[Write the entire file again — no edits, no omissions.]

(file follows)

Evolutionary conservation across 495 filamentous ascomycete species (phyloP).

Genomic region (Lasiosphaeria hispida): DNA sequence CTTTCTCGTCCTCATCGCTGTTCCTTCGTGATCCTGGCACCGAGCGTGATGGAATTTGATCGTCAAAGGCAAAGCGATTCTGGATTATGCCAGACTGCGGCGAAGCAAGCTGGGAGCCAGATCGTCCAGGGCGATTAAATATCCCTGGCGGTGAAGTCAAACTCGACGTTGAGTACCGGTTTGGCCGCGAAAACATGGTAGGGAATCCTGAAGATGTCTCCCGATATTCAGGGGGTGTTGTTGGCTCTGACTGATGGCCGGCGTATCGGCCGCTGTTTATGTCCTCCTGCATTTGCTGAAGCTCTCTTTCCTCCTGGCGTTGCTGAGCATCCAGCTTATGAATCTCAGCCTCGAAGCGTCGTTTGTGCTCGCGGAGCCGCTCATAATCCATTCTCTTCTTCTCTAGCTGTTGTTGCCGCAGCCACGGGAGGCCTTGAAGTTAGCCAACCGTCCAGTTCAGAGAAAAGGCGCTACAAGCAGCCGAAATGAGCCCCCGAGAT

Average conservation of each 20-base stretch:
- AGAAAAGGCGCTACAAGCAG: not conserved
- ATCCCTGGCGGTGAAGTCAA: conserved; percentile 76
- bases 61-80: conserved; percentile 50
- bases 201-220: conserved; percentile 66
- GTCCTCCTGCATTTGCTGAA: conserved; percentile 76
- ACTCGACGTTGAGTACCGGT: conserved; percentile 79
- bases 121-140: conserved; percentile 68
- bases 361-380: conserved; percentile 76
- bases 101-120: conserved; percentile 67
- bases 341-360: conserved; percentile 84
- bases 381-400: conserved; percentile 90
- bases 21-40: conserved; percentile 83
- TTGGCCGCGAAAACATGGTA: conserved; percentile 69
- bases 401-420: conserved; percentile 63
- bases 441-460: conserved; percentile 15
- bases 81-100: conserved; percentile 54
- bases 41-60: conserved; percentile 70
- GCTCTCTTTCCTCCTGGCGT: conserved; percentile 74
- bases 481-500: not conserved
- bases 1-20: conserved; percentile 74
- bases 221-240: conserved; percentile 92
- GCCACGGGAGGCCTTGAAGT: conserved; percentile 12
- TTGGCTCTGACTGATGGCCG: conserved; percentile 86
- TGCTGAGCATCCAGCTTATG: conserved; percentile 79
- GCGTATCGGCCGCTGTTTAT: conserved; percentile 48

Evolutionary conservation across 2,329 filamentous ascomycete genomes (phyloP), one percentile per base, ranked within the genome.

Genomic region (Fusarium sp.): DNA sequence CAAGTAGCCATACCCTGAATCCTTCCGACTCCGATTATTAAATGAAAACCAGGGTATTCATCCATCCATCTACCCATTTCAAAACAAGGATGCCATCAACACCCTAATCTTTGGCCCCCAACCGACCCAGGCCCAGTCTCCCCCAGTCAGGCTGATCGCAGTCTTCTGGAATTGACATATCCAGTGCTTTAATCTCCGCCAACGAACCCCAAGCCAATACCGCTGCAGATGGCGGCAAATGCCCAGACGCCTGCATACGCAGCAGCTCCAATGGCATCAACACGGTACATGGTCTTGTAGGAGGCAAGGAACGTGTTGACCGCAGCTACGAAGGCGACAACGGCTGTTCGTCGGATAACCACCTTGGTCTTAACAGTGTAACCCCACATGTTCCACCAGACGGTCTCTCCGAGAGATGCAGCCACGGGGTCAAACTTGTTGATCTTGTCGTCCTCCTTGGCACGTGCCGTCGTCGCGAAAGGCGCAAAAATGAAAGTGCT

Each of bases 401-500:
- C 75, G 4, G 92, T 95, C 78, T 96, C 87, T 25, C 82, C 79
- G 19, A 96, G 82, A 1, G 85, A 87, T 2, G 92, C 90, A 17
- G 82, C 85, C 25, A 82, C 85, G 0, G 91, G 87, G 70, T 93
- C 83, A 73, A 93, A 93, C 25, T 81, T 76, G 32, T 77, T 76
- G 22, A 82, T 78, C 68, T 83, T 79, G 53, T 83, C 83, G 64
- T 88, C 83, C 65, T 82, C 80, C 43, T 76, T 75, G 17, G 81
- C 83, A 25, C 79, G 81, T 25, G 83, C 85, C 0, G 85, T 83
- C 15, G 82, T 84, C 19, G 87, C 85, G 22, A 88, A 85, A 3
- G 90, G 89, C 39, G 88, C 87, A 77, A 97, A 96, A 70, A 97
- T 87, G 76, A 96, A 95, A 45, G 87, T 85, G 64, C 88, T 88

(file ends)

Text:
Evolutionary conservation across 495 filamentous ascomycete species (phyloP).

Genomic region (Lasiosphaeria hispida): DNA sequence CTTTCTCGTCCTCATCGCTGTTCCTTCGTGATCCTGGCACCGAGCGTGATGGAATTTGATCGTCAAAGGCAAAGCGATTCTGGATTATGCCAGACTGCGGCGAAGCAAGCTGGGAGCCAGATCGTCCAGGGCGATTAAATATCCCTGGCGGTGAAGTCAAACTCGACGTTGAGTACCGGTTTGGCCGCGAAAACATGGTAGGGAATCCTGAAGATGTCTCCCGATATTCAGGGGGTGTTGTTGGCTCTGACTGATGGCCGGCGTATCGGCCGCTGTTTATGTCCTCCTGCATTTGCTGAAGCTCTCTTTCCTCCTGGCGTTGCTGAGCATCCAGCTTATGAATCTCAGCCTCGAAGCGTCGTTTGTGCTCGCGGAGCCGCTCATAATCCATTCTCTTCTTCTCTAGCTGTTGTTGCCGCAGCCACGGGAGGCCTTGAAGTTAGCCAACCGTCCAGTTCAGAGAAAAGGCGCTACAAGCAGCCGAAATGAGCCCCCGAGAT

Average conservation of each 20-base stretch:
- AGAAAAGGCGCTACAAGCAG: not conserved
- ATCCCTGGCGGTGAAGTCAA: conserved; percentile 76
- bases 61-80: conserved; percentile 50
- bases 201-220: conserved; percentile 66
- GTCCTCCTGCATTTGCTGAA: conserved; percentile 76
- ACTCGACGTTGAGTACCGGT: conserved; percentile 79
- bases 121-140: conserved; percentile 68
- bases 361-380: conserved; percentile 76
- bases 101-120: conserved; percentile 67
- bases 341-360: conserved; percentile 84
- bases 381-400: conserved; percentile 90
- bases 21-40: conserved; percentile 83
- TTGGCCGCGAAAACATGGTA: conserved; percentile 69
- bases 401-420: conserved; percentile 63
- bases 441-460: conserved; percentile 15
- bases 81-100: conserved; percentile 54
- bases 41-60: conserved; percentile 70
- GCTCTCTTTCCTCCTGGCGT: conserved; percentile 74
- bases 481-500: not conserved
- bases 1-20: conserved; percentile 74
- bases 221-240: conserved; percentile 92
- GCCACGGGAGGCCTTGAAGT: conserved; percentile 12
- TTGGCTCTGACTGATGGCCG: conserved; percentile 86
- TGCTGAGCATCCAGCTTATG: conserved; percentile 79
- GCGTATCGGCCGCTGTTTAT: conserved; percentile 48

Evolutionary conservation across 2,329 filamentous ascomycete genomes (phyloP), one percentile per base, ranked within the genome.

Genomic region (Fusarium sp.): DNA sequence CAAGTAGCCATACCCTGAATCCTTCCGACTCCGATTATTAAATGAAAACCAGGGTATTCATCCATCCATCTACCCATTTCAAAACAAGGATGCCATCAACACCCTAATCTTTGGCCCCCAACCGACCCAGGCCCAGTCTCCCCCAGTCAGGCTGATCGCAGTCTTCTGGAATTGACATATCCAGTGCTTTAATCTCCGCCAACGAACCCCAAGCCAATACCGCTGCAGATGGCGGCAAATGCCCAGACGCCTGCATACGCAGCAGCTCCAATGGCATCAACACGGTACATGGTCTTGTAGGAGGCAAGGAACGTGTTGACCGCAGCTACGAAGGCGACAACGGCTGTTCGTCGGATAACCACCTTGGTCTTAACAGTGTAACCCCACATGTTCCACCAGACGGTCTCTCCGAGAGATGCAGCCACGGGGTCAAACTTGTTGATCTTGTCGTCCTCCTTGGCACGTGCCGTCGTCGCGAAAGGCGCAAAAATGAAAGTGCT

Each of bases 401-500:
- C 75, G 4, G 92, T 95, C 78, T 96, C 87, T 25, C 82, C 79
- G 19, A 96, G 82, A 1, G 85, A 87, T 2, G 92, C 90, A 17
- G 82, C 85, C 25, A 82, C 85, G 0, G 91, G 87, G 70, T 93
- C 83, A 73, A 93, A 93, C 25, T 81, T 76, G 32, T 77, T 76
- G 22, A 82, T 78, C 68, T 83, T 79, G 53, T 83, C 83, G 64
- T 88, C 83, C 65, T 82, C 80, C 43, T 76, T 75, G 17, G 81
- C 83, A 25, C 79, G 81, T 25, G 83, C 85, C 0, G 85, T 83
- C 15, G 82, T 84, C 19, G 87, C 85, G 22, A 88, A 85, A 3
- G 90, G 89, C 39, G 88, C 87, A 77, A 97, A 96, A 70, A 97
- T 87, G 76, A 96, A 95, A 45, G 87, T 85, G 64, C 88, T 88